International
Tables for
Crystallography
Volume G
Definition and exchange of crystallographic data
Edited by S. R. Hall and B. McMahon

International Tables for Crystallography (2006). Vol. G, ch. 3.6, pp. 184-186

Section 3.6.7.5.5. Noncrystallographic symmetry

P. M. D. Fitzgerald,a* J. D. Westbrook,b P. E. Bourne,c B. McMahon,d K. D. Watenpaughe and H. M. Bermanf

aMerck Research Laboratories, Rahway, New Jersey, USA,bProtein Data Bank, Research Collaboratory for Structural Bioinformatics, Rutgers, The State University of New Jersey, Department of Chemistry and Chemical Biology, 610 Taylor Road, Piscataway, New Jersey, USA,cResearch Collaboratory for Structural Bioinformatics, San Diego Supercomputer Center, University of California, San Diego, 9500 Gilman Drive, La Jolla, CA 92093-0537, USA,dInternational Union of Crystallography, 5 Abbey Square, Chester CH1 2HU, England,eretired; formerly Structural, Analytical and Medicinal Chemistry, Pharmacia Corporation, Kalamazoo, Michigan, USA, and fProtein Data Bank, Research Collaboratory for Structural Bioinformatics, Rutgers, The State University of New Jersey, Department of Chemistry and Chemical Biology, 610 Taylor Road, Piscataway, New Jersey, USA
Correspondence e-mail:  paula_fitzgerald@merck.com

3.6.7.5.5. Noncrystallographic symmetry

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Data items in these categories are as follows:

(a) STRUCT_NCS_ENS [Scheme scheme158]

(b) STRUCT_NCS_ENS_GEN [Scheme scheme159]

(c) STRUCT_NCS_DOM [Scheme scheme160]

(d) STRUCT_NCS_DOM_LIM [Scheme scheme161]

(e) STRUCT_NCS_OPER [Scheme scheme162]

The bullet ([\bullet]) indicates a category key. Where multiple items within a category are marked with a bullet, they must be taken together to form a compound key. The arrow ([\rightarrow]) is a reference to a parent data item.

Biological macromolecular complexes may be built from domains related by symmetry transformations other than those arising from the crystal lattice symmetry. These domains are not necessarily discrete molecular entities: they may be composed of one or more segments of a single polypeptide or nucleic acid chain, of segments from more than one chain, or of small-molecule components of the structure. The categories above allow the distinct domains that participate in ensembles of structural elements related by noncrystallographic symmetry to be listed and described in detail. The relationships between categories used to describe noncrystallographic symmetry are shown in Fig. 3.6.7.12[link].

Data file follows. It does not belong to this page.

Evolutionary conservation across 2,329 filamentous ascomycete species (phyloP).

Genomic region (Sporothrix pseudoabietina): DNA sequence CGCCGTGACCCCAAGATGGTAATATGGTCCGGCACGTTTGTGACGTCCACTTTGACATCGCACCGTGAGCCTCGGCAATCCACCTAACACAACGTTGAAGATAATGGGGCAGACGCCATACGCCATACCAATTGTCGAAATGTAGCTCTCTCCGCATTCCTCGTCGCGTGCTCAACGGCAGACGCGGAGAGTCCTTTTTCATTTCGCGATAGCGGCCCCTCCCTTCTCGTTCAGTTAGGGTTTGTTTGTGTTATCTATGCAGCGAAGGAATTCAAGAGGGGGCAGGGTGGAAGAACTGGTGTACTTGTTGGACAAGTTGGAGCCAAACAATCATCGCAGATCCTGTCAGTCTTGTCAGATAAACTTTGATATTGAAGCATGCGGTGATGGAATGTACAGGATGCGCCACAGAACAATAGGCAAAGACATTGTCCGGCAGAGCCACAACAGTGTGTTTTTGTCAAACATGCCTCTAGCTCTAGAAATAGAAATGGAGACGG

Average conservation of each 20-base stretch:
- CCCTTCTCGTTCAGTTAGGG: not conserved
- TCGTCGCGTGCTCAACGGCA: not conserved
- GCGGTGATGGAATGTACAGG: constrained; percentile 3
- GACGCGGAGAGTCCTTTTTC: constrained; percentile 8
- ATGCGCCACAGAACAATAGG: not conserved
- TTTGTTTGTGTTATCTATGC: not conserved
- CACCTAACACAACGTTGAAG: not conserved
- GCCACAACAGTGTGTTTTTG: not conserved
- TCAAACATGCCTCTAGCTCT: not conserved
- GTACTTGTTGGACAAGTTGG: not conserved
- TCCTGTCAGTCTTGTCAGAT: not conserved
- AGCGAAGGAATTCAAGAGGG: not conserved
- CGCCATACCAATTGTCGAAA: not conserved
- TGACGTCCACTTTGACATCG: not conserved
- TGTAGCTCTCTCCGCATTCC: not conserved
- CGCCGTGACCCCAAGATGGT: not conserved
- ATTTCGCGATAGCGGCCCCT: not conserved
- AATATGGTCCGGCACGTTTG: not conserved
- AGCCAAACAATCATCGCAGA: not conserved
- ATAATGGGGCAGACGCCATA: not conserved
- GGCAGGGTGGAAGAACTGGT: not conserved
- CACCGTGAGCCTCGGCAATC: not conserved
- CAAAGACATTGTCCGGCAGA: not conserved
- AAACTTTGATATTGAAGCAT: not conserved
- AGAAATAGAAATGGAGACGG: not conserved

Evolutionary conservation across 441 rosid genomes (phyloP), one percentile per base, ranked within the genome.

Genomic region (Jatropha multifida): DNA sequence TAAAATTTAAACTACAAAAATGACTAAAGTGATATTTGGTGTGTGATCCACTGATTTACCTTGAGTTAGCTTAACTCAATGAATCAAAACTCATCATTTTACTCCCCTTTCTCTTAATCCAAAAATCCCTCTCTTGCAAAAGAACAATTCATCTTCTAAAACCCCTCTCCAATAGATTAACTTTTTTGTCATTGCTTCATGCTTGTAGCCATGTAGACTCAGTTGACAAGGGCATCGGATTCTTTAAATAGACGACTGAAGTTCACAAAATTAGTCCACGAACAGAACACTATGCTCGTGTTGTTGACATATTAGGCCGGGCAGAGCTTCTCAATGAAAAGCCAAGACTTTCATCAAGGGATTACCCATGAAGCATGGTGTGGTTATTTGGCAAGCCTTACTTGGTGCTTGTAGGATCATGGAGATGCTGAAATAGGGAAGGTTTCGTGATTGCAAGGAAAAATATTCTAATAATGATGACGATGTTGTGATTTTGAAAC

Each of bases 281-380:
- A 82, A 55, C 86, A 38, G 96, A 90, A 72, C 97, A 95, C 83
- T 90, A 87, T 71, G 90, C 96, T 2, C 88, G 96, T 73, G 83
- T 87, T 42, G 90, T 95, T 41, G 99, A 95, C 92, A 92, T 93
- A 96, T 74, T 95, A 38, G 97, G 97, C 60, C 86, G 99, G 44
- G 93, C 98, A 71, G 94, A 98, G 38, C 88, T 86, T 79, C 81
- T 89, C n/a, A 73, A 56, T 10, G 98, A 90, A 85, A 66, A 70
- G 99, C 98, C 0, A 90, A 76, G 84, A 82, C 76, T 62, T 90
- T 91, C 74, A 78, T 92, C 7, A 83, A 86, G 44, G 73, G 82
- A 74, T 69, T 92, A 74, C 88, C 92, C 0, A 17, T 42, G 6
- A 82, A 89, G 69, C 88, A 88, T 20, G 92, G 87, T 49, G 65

[Figure 3.6.7.12]

Figure 3.6.7.12 | top | pdf |

The family of categories used to describe noncrystallographic symmetry. Boxes surround categories of related data items. Data items that serve as category keys are preceded by a bullet ([\bullet]). Lines show relationships between linked data items in different categories with arrows pointing at the parent data items.

In the mmCIF model of noncrystallographic symmetry, the highest level of organization is the ensemble, which corresponds to the complete symmetry-related aggregate (e.g. tetramer, icosahedron). An identifier is given to the ensemble using the data item _struct_ncs_ens.id.

The symmetry-related elements within the ensemble are referred to as domains. The elements of structure that are to be considered part of the domain are specified using the data items in the STRUCT_NCS_DOM and STRUCT_NCS_DOM_LIM categories. By using the STRUCT_NCS_DOM_LIM data items appropriately, domains can be defined to include ranges of polypeptide chain or nucleic acid strand, bound ligands or cofactors, or even bound solvent molecules. Note that the category keys for STRUCT_NCS_DOM_LIM include the domain ID and the range specifiers. Thus a single domain may be composed of any number of ranges of elements.

Finally, the ensemble is generated from the domains using the rotation matrix and translation vector specified by data items in the STRUCT_NCS_OPER category, which are referenced by the data items in the STRUCT_NCS_ENS_GEN category. There are data items appropriate for two common methods of describing noncrystallographic symmetry:

(1) In the first method, the coordinate list includes all copies of domains related by noncrystallographic symmetry and the aim is to describe the relationships between domains in the ensemble; in this case the data items in STRUCT_NCS_ENS_GEN specify a pair of domains and reference the appropriate operator in STRUCT_NCS_OPER. This method is indicated by giving the data item _struct_ncs_oper.code the value given.

(2) In the second method, the coordinate list contains only one copy of the domain and the aim is to generate the entire ensemble; in this case the data items in STRUCT_NCS_ENS_GEN specify a pair of domains and reference the appropriate operator in STRUCT_NCS_OPER, but now the data item _struct_ncs_oper.code is given the value generate.

Noncrystallographic symmetry in a trimeric molecule is shown in Fig. 3.6.7.13[link] and described in Example 3.6.7.12[link].

[Figure 3.6.7.13]

Figure 3.6.7.13 | top | pdf |

Noncrystallographic symmetry in the structure of trimeric haemerythrin (PDB 1HR3) to be described with data items in the STRUCT_NCS_ENS, STRUCT_NCS_ENS_GEN, STRUCT_NCS_DOM and STRUCT_NCS_DOM_LIM categories.

Example 3.6.7.12. Noncrystallographic symmetry in the structure of trimeric haemerythrin (PDB 1HR3) described with data items in the STRUCT_NCS_ENS, STRUCT_NCS_ENS_GEN, STRUCT_NCS_DOM and STRUCT_NCS_DOM_LIM categories. For brevity, the data items in the STRUCT_NCS_OPER category are not shown.

[Scheme scheme163]








































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